06 October 2009


Last night was the type of night spent tossing in bed, trying desperately to find sleep, but haunted by all one's private concerns and fears. They are certainly not good nights, but enduring them always brings temporary relief during the day. Last night, confronting those inner demons, I had something of a non-unique revelation: We are what we fear, but not in the most obvious way.

Fear does interesting things to us humans. We do anything to deny, ignore, or otherwise twist out of the realization that there are things that deeply, deeply unsettle and unnerve us. If we fear hurting people's feelings and their bad opinions about us, we adapt to outwardly be bubbly, high-spirited, and nice all the time. If you're like me, who fears not being understood and being alone in a crowd, you do everything to make it appear that you don't care what other people think, and you *try* (with various levels of success) to appear friendly and open.

In other words, it's all a facade. I'm not the only one who does this: Inside a little bomb shelter underground is a cardboard box, with my true, slimey little self huddled in a corner, desperately ignoring what I truly am. The bomb shelter, is, in turn, underneath a shiny, bright, socially acceptable building up on the surface, the one that most everyone sees. Everything I see others do is merely a display to cover up their weaknesses and fears, and everything other people see me do is the same: a facade. A mask. A posture. The clothes I wear, the expression on my face, the words I speak, they're all the costume of an incredibly talented actor. I assume the role I wish others to see every day as I get out of bed.

It all seems so depressing, that no one really knows the real me. And then I gaze into my own soul, and see that it would be more depressing if people knew who I really am. Some nights, that concept consumes all of my thoughts.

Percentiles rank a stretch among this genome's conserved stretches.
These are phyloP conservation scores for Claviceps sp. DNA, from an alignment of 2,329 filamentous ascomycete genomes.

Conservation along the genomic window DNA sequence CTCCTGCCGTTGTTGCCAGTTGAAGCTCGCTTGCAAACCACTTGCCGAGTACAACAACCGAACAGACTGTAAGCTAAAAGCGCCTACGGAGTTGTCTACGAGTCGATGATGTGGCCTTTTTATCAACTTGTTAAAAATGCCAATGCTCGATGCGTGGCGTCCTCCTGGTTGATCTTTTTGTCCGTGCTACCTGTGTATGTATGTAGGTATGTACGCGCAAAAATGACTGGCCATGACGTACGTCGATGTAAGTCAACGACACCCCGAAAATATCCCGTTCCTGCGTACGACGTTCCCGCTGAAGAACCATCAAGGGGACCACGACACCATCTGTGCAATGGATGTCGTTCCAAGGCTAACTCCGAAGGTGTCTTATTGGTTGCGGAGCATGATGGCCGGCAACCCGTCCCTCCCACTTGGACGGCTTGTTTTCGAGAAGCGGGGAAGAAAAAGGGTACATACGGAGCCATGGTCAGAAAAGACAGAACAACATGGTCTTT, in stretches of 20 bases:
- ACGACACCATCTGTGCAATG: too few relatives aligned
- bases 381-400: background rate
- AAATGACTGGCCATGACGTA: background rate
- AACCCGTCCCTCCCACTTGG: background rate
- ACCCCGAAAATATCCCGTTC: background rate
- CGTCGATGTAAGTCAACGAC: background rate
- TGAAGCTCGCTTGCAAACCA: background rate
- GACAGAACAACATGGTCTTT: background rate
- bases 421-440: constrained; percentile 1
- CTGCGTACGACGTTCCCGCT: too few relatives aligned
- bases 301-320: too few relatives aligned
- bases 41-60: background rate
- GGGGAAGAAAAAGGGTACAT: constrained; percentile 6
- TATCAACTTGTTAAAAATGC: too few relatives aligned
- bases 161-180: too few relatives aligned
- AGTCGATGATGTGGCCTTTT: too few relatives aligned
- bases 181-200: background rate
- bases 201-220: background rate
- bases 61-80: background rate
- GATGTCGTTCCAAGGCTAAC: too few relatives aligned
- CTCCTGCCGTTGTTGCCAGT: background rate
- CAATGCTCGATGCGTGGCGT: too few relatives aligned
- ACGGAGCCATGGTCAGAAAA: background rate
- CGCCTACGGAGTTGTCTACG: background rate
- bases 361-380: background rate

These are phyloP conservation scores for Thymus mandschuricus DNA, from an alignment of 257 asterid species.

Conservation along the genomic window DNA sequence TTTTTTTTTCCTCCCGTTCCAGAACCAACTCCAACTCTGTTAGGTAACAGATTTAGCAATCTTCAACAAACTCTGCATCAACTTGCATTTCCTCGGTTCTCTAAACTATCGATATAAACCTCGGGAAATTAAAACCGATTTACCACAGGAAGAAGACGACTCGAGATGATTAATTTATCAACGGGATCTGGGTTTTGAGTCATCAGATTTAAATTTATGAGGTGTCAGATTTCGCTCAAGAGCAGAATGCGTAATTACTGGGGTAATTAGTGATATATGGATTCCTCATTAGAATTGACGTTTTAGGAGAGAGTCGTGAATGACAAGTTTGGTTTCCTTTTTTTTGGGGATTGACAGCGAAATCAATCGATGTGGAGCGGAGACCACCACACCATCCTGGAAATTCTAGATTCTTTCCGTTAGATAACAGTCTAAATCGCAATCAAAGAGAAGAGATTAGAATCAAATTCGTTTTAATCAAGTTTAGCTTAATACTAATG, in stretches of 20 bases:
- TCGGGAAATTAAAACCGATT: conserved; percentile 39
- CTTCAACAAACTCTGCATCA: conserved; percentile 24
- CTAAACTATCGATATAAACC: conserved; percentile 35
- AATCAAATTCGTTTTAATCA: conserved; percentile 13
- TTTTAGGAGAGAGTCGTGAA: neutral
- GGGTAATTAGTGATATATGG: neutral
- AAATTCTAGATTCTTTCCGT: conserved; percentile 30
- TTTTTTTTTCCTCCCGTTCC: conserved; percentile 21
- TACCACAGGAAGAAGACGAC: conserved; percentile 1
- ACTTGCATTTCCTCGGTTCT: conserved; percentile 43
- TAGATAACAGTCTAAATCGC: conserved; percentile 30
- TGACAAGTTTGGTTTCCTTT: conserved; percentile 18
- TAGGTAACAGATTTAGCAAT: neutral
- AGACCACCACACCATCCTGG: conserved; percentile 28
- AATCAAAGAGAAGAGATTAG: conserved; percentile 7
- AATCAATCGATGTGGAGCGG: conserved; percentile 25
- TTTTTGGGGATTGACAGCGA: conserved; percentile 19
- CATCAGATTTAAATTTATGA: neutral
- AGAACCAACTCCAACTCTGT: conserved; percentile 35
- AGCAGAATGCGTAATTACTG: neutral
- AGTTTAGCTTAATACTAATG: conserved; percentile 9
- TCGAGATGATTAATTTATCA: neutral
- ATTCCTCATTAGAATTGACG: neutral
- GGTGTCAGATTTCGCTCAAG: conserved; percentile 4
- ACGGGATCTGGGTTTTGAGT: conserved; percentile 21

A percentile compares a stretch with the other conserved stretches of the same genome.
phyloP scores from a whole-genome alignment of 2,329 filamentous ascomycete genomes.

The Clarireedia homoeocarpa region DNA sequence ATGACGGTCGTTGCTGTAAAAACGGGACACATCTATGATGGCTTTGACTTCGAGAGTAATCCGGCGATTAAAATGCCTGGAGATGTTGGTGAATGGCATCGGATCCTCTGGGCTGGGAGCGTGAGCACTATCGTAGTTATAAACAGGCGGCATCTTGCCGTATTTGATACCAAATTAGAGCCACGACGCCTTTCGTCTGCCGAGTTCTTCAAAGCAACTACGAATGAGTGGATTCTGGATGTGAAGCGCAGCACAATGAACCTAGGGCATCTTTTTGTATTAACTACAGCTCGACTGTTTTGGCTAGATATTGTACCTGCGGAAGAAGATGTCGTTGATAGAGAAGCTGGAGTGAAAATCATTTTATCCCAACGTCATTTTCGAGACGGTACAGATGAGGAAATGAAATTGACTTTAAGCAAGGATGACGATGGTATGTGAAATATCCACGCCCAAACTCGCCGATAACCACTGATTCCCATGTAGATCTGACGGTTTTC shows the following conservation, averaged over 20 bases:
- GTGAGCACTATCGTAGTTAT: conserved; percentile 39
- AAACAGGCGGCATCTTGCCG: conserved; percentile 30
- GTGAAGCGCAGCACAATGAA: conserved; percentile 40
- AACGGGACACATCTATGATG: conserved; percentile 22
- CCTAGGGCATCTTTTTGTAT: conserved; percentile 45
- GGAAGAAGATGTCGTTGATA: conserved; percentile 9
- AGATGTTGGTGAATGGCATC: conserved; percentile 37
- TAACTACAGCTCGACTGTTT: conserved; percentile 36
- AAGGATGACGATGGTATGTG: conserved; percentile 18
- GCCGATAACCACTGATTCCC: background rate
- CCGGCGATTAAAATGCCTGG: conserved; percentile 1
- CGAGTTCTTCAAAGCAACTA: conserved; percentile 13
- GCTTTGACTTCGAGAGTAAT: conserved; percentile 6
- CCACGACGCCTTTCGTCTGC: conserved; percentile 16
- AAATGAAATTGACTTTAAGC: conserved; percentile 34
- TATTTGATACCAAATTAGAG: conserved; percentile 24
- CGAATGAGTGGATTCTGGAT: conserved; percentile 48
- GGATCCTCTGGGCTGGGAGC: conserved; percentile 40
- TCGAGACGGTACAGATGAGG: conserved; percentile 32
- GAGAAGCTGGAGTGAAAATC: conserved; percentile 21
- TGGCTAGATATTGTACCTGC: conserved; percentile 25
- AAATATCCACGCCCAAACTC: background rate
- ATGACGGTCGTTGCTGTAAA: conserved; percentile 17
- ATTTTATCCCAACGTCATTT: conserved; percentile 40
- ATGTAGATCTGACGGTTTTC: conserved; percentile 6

While I was wallowing in grief and self-pity about this world of actors going about their daily lives, another thought sprang to mind. "For God has not given us the spirit of fear; but of power, and of love, and of a sound mind." 2 Timothy 1:7.

It was with this balm on my troubled mind that I fell asleep last night.

This morning, I got out of bed, adjusted the mask, and prayed that God would give me courage to go without it someday.


1 comment:

  1. It's odd. I used to hide things from God. Until I realized that He could see everything anyway. I was scared that He would not accept me as I was - dirty, naked, frightened, hungry, ashamed. I felt the same way about others.

    I have found, though, that as I live in the understanding that He loves me anyhow, indeed, loved me before I even acknowleged Him, it has made me freer to admit my shortcomings and my fears, my sin and my need, my hunger and my ignorance. It has helped me be quicker to ask for mercy, grace, and forgiveness. Not just from God, but from my family.

    My fear of others knowing me has turned to a level of comfort, knowing that we have the same needs, the same desires, and that the same God knows all that and has accepted me as I am. He does not want me to stay there, but that is what grace does. It transforms us from gray pigeons to resplendent eagles.